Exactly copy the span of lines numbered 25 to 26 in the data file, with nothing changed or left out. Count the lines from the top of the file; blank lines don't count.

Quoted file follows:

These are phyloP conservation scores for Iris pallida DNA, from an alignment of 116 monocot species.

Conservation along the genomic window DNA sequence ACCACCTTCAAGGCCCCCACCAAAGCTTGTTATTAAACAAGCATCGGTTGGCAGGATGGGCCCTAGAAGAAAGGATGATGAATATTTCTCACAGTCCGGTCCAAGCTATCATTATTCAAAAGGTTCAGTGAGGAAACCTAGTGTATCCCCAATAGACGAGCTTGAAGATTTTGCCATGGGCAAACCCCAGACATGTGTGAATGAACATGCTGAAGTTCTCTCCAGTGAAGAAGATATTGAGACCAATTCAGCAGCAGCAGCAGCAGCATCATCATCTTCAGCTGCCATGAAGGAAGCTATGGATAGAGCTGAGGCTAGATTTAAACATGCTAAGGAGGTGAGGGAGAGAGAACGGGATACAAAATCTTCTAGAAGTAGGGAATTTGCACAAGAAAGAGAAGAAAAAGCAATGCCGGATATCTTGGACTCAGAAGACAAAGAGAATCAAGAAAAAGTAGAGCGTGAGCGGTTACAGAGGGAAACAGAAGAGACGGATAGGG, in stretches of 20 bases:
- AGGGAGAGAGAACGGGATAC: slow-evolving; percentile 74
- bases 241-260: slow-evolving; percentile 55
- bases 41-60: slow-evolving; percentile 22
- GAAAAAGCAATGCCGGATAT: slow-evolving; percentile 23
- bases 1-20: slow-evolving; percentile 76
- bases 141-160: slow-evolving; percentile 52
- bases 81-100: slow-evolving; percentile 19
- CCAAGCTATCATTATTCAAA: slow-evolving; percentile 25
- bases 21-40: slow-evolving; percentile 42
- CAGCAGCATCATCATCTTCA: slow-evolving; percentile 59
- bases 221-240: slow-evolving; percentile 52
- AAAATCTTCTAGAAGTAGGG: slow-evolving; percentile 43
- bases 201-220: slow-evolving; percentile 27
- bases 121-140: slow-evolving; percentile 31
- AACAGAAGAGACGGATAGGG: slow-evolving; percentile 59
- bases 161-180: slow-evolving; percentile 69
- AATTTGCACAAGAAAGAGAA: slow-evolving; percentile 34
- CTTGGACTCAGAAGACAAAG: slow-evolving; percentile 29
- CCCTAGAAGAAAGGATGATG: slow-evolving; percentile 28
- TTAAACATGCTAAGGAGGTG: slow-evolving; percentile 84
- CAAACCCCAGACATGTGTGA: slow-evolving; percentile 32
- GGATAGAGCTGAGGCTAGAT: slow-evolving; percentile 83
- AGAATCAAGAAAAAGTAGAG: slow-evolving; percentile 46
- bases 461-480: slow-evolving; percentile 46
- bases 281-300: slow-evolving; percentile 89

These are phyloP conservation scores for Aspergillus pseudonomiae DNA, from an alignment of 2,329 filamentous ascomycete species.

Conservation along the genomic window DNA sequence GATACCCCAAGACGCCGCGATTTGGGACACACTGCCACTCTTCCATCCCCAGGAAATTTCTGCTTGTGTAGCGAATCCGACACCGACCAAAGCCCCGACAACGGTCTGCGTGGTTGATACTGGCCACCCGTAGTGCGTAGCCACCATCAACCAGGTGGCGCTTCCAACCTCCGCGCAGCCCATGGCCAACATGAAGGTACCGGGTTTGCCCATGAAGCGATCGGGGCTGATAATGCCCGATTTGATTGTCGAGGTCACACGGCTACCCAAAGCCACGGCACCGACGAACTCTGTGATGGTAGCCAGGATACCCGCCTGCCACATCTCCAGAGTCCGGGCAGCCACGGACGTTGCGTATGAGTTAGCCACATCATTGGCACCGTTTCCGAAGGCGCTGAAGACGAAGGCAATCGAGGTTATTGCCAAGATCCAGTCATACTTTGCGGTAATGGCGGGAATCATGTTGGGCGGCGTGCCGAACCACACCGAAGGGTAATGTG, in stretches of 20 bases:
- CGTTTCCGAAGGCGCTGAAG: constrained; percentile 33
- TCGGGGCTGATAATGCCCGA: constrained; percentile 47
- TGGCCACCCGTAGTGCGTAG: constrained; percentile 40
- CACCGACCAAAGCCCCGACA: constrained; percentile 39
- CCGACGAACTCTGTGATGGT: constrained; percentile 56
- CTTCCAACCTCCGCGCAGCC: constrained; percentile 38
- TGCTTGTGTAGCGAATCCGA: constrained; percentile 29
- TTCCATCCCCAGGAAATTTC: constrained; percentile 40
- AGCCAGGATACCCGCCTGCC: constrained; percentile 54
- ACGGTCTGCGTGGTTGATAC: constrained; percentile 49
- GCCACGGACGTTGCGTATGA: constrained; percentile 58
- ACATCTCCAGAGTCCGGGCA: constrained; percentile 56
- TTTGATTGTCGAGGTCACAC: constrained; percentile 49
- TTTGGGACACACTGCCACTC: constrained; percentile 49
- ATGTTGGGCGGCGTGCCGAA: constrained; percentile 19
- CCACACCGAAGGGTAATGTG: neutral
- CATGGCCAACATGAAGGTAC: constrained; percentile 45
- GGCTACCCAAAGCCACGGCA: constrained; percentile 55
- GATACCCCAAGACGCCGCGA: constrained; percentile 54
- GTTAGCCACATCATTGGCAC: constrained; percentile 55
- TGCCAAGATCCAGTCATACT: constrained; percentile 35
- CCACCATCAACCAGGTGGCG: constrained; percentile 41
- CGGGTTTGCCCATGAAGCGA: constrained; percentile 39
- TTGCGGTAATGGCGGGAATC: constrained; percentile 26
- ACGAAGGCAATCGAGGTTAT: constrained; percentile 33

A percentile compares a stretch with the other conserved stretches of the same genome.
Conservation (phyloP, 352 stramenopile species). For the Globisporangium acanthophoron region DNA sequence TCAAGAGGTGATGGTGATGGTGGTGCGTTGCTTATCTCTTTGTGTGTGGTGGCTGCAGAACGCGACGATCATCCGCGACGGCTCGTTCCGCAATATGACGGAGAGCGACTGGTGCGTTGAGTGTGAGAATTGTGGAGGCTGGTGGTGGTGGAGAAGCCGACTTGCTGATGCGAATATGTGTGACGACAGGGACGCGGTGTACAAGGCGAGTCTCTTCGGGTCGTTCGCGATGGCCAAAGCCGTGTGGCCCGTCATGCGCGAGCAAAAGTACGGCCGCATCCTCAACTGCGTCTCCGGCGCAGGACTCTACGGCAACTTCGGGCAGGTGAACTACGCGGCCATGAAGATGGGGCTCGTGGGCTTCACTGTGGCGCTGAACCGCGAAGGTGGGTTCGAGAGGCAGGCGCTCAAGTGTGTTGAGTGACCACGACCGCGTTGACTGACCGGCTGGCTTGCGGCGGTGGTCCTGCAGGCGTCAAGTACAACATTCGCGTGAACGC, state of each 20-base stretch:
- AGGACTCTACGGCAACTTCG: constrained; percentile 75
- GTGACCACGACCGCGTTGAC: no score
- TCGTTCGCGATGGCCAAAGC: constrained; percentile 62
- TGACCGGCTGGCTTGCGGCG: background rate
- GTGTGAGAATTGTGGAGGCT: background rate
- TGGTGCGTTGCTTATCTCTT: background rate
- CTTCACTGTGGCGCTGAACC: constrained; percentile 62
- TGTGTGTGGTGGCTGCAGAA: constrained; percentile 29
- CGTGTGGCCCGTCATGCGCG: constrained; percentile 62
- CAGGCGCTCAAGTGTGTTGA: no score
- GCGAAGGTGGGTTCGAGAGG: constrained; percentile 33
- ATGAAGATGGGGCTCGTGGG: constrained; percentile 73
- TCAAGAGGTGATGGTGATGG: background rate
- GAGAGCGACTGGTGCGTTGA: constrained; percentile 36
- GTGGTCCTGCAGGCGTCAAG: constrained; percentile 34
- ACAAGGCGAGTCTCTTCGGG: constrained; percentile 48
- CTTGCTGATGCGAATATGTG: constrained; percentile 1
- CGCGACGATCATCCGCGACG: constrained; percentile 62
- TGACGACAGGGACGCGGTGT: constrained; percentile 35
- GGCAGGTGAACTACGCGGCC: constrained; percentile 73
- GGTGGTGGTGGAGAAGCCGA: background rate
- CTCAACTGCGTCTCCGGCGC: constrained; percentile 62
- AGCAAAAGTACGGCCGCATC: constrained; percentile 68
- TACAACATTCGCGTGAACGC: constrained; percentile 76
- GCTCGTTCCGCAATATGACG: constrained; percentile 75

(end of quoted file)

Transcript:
- AGAATCAAGAAAAAGTAGAG: slow-evolving; percentile 46
- bases 461-480: slow-evolving; percentile 46